USA TODAY celebrates everyday triumphs on ‘Humankind’ site

It’s easy to overlook good news, especially on large media platforms. USA TODAY realized this and set out to change the way it curates positive stories by creating a social video brand focused on stories about special relationships, acts of kindness and out of the ordinary triumphs.

ivoh recently interviewed Cathy Kononetz, the Senior Director of Gannett’s Video Production Center, about USA TODAY’S decision to begin a positive news brand.

Cathy Kononetz
Cathy Kononetz, Senior Director

“We found that within the USA TODAY network of sites we had a lot of beautiful, well told stories, but they were often getting lost amongst the bad news and sensational headlines,’” Kononetz said. “So we created Inspiration Nation as a daily series on USA TODAY to bring more attention to these great stories our journalists around the country are telling.”

As the series progressed, Kononetz and her team felt that the series needed its own brand, voice and identity. A team of four people from the Gannett Video Production Center, including Kononetz, went through the Gannett Innovation lab to further develop their idea and create a new brand. Together, they turned Inspiration Nation into Humankind in — a standalone site with social media channels. Gannet’s Innovation Lab helped launch the project in July of 2015. While Humankind is part of the USA TODAY network of sites, it has its own page and social media channels for readers to interact with the stories and videos.

Lauren Ready
Lauren Ready, Senior Digital Video Producer

Humankind is led primarily by Kononetz and Senior Digital Video Producer Lauren Ready. Kononetz manages the overall strategy and planning for Humankind and Ready handles the curating, writing, producing and editing of the stories and videos. The small team collaborates frequently with USA TODAY journalists.

The brand prioritizes reader interaction on its social media channels and on its main site. In fact, what makes Humankind unique from other good-news networks is that some of the site’s stories are sourced from reader contributions. When asked about the decision to open submissions up to readers, Kononetz said, “we really want to tell stories about everyday people doing things that seem attainable, to show how easy it is for everyone to make a difference in the world. So what better way to do that than to have our readers contribute story ideas?”

While the team is still working to increase reader submissions, which have been low, Humankind has very engaged audiences on Facebook and YouTube. Kononetz expressed how remarkable and gratifying it is to read the comments on Humankind’s Facebook page. “People really need and want to hear these positive, uplifting kinds of stories. These are stories that people love to watch and share with their friends and family.” Humankind has also received interest from advertisers who want to be associated with the site’s positive stories.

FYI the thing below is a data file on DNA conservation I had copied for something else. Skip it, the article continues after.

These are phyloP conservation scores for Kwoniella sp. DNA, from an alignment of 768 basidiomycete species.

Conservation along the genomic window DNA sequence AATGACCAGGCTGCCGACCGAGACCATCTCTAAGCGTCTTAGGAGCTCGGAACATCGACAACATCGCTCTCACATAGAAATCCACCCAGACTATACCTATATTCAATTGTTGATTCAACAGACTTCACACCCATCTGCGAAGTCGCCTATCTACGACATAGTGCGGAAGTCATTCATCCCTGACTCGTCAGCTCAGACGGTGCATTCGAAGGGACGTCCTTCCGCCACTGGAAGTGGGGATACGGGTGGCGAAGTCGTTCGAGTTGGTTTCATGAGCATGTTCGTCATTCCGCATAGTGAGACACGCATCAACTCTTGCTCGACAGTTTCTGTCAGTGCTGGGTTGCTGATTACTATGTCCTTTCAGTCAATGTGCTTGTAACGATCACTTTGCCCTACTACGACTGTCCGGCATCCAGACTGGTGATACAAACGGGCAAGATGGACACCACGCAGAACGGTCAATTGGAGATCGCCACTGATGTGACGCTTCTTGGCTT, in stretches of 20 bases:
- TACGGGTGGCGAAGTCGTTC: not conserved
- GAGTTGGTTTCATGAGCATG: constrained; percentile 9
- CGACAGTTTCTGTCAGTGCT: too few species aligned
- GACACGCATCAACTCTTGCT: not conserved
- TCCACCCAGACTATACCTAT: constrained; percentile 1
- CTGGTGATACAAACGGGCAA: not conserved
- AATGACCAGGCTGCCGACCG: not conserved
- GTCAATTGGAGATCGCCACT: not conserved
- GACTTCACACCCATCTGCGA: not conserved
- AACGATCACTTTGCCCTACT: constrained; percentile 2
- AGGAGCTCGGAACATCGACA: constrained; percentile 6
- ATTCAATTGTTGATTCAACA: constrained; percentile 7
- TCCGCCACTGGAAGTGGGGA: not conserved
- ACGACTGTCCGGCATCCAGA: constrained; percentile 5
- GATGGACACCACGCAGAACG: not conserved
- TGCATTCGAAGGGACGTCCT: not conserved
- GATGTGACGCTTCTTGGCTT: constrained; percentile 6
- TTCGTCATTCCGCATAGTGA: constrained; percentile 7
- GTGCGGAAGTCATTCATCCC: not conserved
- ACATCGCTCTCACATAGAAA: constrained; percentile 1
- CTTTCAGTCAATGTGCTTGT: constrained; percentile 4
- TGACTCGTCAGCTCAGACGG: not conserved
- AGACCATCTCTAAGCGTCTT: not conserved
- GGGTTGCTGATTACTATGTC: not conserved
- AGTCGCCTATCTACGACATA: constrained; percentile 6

Some messages Humankind has received from viewers on social media include:

  • “Just saying thanks for creating this page and sharing so many inspirational stories…much needed everywhere.”
  • “After viewing your stories. I was moved to the point of, & well into, tears, in story after story…..This is the kind of news the world needs to see & hear more about instead of the sensationalist voyeurism & sophomoric drivel that seems so prevalent & popular in today’s 15 seconds of fame/throwaway pop culture. You have inspired me to try to help more, be a better person, & quit feeling sorry for myself when things don’t go my way. Major kudos to whomever is responsible for this wonderful site!!”
  • “Hey just found your page and can’t tell you enough how awesome it is! Definitely made my day knowing that there’s a media group that looks out for the goodness in the world!”

Humankind’s top Facebook video about a 93-year old grandma who has been waving to a school bus every morning for five years has 1.3M views. Another popular video that highlights a North Little Rock, Arkansas, police officer who is committed to community outreach has 231K views.

From a story of an 87-year old EMT to a feature on a community building micro-homes for Nashville’s homeless, Humankind covers a wide range of positive stories. The brand that launched last year with the mission to give good news the time it deserves is gaining momentum. As 2016 begins, the team is hoping to build up its reader participation. Readers are encouraged to become a part of the Humankind community by sharing their good news and submitting an idea for a story. From acts of kindness to local triumphs, Humankind will continue to celebrate the overlooked joys of everyday life.

Scroll to Top